MADMAN: I'll take that as a "No". After all, this president only wants to hear the ideas that he has already thought of. Those are the same ideas that, if the president has his way, will make this Iraq conflict generational and put our children and grandchildren in harm's way.
BUSH: I put off my speech -- actually, I was quite flexible about when I was going to give my speech, to begin with -- and one of the main reasons why is I really do want the new Secretary of Defense to have time to get to know people and hear people and be a part of this deliberation. And he will not be sworn in until next Monday.
MADMAN: So let me get this straight. If new Sec-Def Gates has a great idea to end the violence in Iraq, you didn't want to hear it until Monday? What happens if Monday comes and the war ends? What will you say to the families of the troops who will die from today through the beginning of next week? "Sorry folks. But Secretary Gates was still on vacation."
BUSH: Today I heard from some opinions that matter a lot to me, and these are the opinions of those who wear the uniform. These generals have spent a lot of time thinking about this issue.
MADMAN: Remember that the Generals were the ones Bush wouldn't listen to at the beginning of this whole affair. The list includes former Army Chief of Staff General Eric Shinseki; former CENTCOM Commander, General Anthony Zinni; and former commander of the troops on the ground during the Iraqi invasion, General David McKiernan. had a General the temerity to speak his mind even just a few short months ago, they were either forced into retirement, demoted or both.
BUSH: And I repeat, if we lose our nerve, if we're not steadfast in our determination to help the Iraqi government succeed, we will be handing Iraq over to an enemy that would do us harm, the consequences of which -- of leaving Iraq before the job is done, for example, would be grave for the American citizens.
MADMAN: Sounds like "Stay the Course" to me. How about you?
BUSH: As we learned on September the 11th, the enemy has got the capacity to strike us. And there's no doubt in my mind a failure in Iraq would make it more likely the enemy would strike us.
MADMAN: And here's the topper. Bush just can't let throwing al-Qaeda and Iraq together. If there is any tie between al-Qaeda and Iraq today, it's only because President Bush's poor leadership, judgment and a consistent lack of planning has helped put them there. And allowing the loss of more American lives as al-Qaeda target practice isn't going to help the situation there at all.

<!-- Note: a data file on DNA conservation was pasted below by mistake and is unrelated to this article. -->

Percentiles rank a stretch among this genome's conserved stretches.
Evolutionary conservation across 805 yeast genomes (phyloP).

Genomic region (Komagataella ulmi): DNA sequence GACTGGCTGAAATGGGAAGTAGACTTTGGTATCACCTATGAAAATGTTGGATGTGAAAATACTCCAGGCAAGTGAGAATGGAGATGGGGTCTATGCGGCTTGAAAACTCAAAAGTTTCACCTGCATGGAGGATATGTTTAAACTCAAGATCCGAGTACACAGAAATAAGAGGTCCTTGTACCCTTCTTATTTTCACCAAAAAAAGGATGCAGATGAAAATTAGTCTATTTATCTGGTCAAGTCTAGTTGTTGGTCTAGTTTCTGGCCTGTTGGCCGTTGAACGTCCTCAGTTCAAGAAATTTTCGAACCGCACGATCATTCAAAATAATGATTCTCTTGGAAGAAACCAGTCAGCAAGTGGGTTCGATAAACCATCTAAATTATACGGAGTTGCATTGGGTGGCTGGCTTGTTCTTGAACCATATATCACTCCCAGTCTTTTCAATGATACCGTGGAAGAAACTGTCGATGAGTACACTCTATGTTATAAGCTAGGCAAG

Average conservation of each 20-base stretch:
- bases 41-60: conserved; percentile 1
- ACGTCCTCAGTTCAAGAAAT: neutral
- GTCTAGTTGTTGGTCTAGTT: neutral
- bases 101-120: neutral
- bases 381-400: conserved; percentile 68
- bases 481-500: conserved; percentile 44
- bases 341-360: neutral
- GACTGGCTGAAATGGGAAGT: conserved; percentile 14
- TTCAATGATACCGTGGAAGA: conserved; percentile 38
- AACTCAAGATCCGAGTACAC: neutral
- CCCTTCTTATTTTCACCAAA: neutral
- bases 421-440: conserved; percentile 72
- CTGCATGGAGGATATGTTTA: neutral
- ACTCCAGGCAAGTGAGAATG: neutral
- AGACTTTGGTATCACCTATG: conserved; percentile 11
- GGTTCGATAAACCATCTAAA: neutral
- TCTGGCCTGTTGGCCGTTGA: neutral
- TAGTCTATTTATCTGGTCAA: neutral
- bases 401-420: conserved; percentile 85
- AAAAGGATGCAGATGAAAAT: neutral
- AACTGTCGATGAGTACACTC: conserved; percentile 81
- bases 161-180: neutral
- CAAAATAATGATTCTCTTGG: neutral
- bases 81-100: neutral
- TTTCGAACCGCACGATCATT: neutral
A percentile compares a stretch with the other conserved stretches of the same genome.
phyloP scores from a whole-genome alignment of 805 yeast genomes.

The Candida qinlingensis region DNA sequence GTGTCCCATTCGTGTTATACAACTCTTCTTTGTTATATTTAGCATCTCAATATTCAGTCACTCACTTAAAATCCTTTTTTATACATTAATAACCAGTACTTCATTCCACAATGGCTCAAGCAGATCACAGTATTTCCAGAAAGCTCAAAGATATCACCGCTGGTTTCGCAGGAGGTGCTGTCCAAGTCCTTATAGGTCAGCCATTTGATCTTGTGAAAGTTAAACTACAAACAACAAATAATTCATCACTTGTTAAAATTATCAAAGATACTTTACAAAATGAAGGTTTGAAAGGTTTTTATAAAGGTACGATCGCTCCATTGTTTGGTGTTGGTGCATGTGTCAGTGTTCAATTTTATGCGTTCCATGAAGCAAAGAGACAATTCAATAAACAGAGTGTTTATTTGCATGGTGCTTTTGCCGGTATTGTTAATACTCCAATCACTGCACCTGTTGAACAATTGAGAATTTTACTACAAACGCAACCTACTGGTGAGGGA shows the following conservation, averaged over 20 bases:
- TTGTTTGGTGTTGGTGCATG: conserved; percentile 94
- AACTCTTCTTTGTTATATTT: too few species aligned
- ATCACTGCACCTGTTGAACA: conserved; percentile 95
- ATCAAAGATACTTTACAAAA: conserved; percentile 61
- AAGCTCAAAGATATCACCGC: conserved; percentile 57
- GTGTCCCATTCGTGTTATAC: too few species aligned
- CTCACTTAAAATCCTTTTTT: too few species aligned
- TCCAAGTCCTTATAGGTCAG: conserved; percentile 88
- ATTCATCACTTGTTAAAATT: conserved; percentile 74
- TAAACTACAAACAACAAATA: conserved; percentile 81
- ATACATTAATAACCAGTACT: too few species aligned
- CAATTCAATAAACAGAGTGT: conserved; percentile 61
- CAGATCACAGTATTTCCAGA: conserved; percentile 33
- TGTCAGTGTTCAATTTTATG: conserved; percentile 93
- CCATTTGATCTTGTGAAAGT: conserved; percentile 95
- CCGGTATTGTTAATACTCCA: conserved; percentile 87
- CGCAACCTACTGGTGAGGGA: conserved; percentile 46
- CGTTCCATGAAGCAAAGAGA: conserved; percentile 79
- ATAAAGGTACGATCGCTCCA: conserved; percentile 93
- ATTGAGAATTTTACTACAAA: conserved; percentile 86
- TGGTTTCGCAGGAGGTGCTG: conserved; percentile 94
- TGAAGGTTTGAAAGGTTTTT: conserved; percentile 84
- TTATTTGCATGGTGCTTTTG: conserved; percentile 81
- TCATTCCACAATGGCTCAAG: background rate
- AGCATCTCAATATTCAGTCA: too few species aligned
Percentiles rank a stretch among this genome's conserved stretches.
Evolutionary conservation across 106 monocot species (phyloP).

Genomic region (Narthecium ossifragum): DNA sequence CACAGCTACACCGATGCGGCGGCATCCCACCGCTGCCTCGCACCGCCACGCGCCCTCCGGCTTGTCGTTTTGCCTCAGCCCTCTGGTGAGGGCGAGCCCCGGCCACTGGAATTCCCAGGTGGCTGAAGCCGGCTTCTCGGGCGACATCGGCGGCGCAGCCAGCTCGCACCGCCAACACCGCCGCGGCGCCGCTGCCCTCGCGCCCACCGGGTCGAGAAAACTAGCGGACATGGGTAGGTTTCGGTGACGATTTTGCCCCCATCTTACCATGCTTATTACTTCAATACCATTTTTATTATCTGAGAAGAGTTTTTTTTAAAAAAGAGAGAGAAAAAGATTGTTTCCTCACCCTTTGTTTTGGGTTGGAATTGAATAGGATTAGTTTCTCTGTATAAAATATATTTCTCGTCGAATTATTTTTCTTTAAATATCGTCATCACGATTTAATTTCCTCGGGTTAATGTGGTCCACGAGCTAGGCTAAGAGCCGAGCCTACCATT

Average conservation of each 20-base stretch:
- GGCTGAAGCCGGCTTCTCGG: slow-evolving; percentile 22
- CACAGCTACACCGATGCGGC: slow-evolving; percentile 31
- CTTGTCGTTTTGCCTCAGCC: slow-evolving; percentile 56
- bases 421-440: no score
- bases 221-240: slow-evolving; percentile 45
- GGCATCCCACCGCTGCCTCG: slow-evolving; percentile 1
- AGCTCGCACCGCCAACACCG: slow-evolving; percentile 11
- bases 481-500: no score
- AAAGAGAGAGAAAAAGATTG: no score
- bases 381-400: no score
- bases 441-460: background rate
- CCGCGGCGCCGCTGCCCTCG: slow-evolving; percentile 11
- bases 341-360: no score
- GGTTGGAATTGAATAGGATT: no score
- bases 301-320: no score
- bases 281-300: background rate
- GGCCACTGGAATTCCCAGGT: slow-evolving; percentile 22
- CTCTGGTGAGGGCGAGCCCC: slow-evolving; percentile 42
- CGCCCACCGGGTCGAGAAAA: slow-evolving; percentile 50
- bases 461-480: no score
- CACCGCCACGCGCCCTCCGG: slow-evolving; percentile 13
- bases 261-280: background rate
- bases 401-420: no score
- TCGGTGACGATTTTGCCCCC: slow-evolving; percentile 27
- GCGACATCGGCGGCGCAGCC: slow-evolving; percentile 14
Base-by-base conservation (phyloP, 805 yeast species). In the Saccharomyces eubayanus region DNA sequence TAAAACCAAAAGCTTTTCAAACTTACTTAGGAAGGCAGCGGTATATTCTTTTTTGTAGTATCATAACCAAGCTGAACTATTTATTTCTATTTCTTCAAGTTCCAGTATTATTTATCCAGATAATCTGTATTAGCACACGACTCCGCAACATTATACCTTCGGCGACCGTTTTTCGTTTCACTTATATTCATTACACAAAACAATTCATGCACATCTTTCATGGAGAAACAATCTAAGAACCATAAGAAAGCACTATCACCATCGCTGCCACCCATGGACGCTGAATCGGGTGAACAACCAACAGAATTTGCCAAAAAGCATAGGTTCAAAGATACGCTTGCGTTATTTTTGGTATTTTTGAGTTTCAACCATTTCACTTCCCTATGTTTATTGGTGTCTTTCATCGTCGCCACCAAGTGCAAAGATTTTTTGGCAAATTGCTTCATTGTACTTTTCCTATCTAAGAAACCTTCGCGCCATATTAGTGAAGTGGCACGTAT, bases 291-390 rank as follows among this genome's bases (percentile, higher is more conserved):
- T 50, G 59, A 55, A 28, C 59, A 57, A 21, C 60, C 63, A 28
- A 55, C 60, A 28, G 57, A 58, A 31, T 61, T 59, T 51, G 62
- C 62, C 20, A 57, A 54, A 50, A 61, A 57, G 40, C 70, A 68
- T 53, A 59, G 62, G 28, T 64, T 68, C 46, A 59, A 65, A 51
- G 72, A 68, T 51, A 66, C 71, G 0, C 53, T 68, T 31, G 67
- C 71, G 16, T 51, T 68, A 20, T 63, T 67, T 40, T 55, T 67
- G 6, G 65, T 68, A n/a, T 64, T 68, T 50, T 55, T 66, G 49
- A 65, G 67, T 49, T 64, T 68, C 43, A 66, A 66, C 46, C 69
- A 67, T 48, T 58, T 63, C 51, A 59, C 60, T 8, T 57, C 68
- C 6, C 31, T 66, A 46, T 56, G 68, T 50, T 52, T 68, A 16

It's time to ask the world for help; get half a million troops in there; get the tribal leaders involved on policing their own territories, and nation; and getting our troops out of there and out of harm's way.
Every time that President Bush opens his mouth, lies come out. he has put this nation in great jeopardy and he, along with Vice President Dick Cheney, must go. it's time to look at the evidence and start impeachment proceedings. It's time to show all of America, and the rest of the world, that we know how to take back control of our nation and our national policies.
Better late than never.
Reagan's Laws, Kennedy’s Laws, and Clinton’s Laws
I’ve been reading Joe Klein's “Politics Lost.” Beginning with Bobbie Kennedy’s 1968 campaign for President, to Kerry / Bush 2004, it holds tremendous lessons for the Democrats.
On April 4, 1968, the day that Martin Luther King Jr. was shot and killed in Memphis, Tennessee, Kennedy was in Indianapolis, Indiana. At the time white people did not go to the inner city. Even the police did not go to the inner city. And they advised him not to go to the planned event. Kennedy went. He spoke to the crowd. Slowly, without pandering. Kennedy, broke the news of King's death to a large gathering of African Americans in Indianapolis, Indiana.
He arrived to find the people in an upbeat mood, anticipating the excitement of a Kennedy appearance. He climbed onto the platform, and realizing they did not know, broke the news. He didn’t pander. And there were no riots in Indianapolis as there were in other inner cities.